Wanted: Editors. Facebook has been looking to hire contract editors to work on Paper, the Flipboard-like mobile news-reading application the social network has reportedly been developing, two sources told Re/code.
Last June, when Facebook introduced Video on Instagram, the buzz prior to the press event also focused on the possibility of the social network creating a news reader-type product, based on RSS feeds, to take advantage of the demise of Google Reader, and The Wall Street Journal reported later that month that Facebook was working on a mobile news reader that would enable users with mobile devices to see content from other Facebook users and publishers in a visual format created for their devices, referred to internally as Reader. Now, according to a report by Re/code, the social network will reveal a Flipboard-like news-reading service “in the coming weeks,” known as Paper, rather than Reader.
Russian search engine Yandex reached an agreement with Facebook, giving it access to the social network’s “firehose” of public data for the search engine’s users in Russia, Ukraine, Belarus, Kazakhstan, other Commonwealth of Independent States countries, and Turkey.
Facebook appears to be testing the option of question-and-answer sessions for some pages. The social network has hosted Q&A sessions on the pages of celebrities, but page administrators have not had the ability to create them.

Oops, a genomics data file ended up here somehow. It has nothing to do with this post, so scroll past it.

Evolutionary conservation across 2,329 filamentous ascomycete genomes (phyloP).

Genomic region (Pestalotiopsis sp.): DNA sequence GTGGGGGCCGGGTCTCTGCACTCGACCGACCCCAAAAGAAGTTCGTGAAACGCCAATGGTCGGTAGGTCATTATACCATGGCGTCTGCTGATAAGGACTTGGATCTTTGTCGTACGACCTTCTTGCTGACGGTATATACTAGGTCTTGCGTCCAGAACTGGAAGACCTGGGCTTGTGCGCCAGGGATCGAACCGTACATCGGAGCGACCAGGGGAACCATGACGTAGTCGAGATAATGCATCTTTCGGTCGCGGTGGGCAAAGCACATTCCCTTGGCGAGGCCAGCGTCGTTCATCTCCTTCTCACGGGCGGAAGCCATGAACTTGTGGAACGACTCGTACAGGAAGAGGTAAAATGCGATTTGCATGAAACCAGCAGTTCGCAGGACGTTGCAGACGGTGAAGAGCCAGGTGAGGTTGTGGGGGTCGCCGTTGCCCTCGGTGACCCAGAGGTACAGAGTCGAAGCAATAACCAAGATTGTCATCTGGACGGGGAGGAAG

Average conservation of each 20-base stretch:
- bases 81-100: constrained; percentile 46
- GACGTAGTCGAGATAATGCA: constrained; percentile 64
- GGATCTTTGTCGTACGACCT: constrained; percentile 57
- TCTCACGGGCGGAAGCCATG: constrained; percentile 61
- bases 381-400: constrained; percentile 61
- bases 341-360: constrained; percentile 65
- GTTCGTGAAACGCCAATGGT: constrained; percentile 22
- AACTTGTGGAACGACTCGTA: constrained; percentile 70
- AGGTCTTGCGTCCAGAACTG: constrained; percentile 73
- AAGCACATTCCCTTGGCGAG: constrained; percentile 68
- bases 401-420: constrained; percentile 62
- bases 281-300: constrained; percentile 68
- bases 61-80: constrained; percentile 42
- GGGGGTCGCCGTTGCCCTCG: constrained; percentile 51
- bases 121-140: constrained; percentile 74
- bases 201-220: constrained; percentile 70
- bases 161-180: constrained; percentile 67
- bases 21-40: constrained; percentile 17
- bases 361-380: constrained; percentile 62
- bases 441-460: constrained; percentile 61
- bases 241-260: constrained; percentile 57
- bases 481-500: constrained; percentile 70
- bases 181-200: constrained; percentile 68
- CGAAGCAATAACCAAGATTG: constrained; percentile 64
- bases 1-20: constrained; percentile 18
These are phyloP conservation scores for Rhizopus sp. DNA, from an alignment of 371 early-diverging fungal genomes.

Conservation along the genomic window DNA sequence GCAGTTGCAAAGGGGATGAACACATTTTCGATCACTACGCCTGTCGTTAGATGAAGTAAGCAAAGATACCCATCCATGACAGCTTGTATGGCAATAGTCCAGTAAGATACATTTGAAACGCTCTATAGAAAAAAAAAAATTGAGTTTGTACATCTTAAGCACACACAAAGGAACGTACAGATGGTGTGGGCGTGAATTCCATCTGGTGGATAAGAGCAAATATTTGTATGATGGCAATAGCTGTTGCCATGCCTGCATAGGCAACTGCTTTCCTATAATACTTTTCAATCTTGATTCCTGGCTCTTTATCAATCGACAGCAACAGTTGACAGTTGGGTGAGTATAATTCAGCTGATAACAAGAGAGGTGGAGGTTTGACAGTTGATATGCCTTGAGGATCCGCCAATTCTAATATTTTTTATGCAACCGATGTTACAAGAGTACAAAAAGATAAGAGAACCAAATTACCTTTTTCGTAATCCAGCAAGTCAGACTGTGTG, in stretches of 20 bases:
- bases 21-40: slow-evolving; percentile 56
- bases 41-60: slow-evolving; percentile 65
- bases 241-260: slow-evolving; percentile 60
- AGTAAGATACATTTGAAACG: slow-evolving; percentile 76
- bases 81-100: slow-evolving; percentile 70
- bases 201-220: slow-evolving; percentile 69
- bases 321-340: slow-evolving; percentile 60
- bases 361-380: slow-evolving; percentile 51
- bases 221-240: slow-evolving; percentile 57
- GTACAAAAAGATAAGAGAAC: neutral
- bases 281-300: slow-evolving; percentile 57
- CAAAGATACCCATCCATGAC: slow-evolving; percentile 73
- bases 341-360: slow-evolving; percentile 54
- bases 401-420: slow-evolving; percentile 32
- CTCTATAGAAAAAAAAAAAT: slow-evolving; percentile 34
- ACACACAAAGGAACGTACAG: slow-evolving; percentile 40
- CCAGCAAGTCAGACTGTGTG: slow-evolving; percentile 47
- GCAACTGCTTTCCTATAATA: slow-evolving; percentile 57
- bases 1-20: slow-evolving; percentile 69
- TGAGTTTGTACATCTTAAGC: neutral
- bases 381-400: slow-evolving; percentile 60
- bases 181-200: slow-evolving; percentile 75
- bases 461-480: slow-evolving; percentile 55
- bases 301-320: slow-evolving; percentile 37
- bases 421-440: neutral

In the old children’s game commonly referred to as telephone, the first player whispered a message to the second player, and the message was passed through the chain of participants until it reached the final player, and that player’s version of the message was then compared with the original, as the message was usually changed during the process. Lada Adamic, Thomas Lento, Eytan Adar, and Pauline Ng of the Facebook Data Science Team found in a study that the same principle applies to memes on the social network.
There are Facebook posts by friends that make you feel good, and there are others that, well, make you feel maybe not so good. Tech content aggregator TechHive rated the reactions to different types of posts in its Facebook Misery Index infographic.
Facebook users who have found themselves in the awkward position of liking posts by friends with sad news as a way of indicated that those friends were in their thoughts may soon have an alternative, as Facebook Engineer Dan Muriello said during the Compassion Research Day event hosted by the social network last week that one of his colleagues developed a “sympathize” button during a recent hackathon.
Facebook is hosting the fourth Compassion Research Day Thursday at its headquarters in Menlo Park, Calif., and the social network revealed six important trends its compassion research team discovered while partnering with researchers from Berkeley’s Greater Good Science Center, Yale’s Center for Emotional Intelligence, Stanford University, Northeastern University, Claremont McKenna University, and other institutions.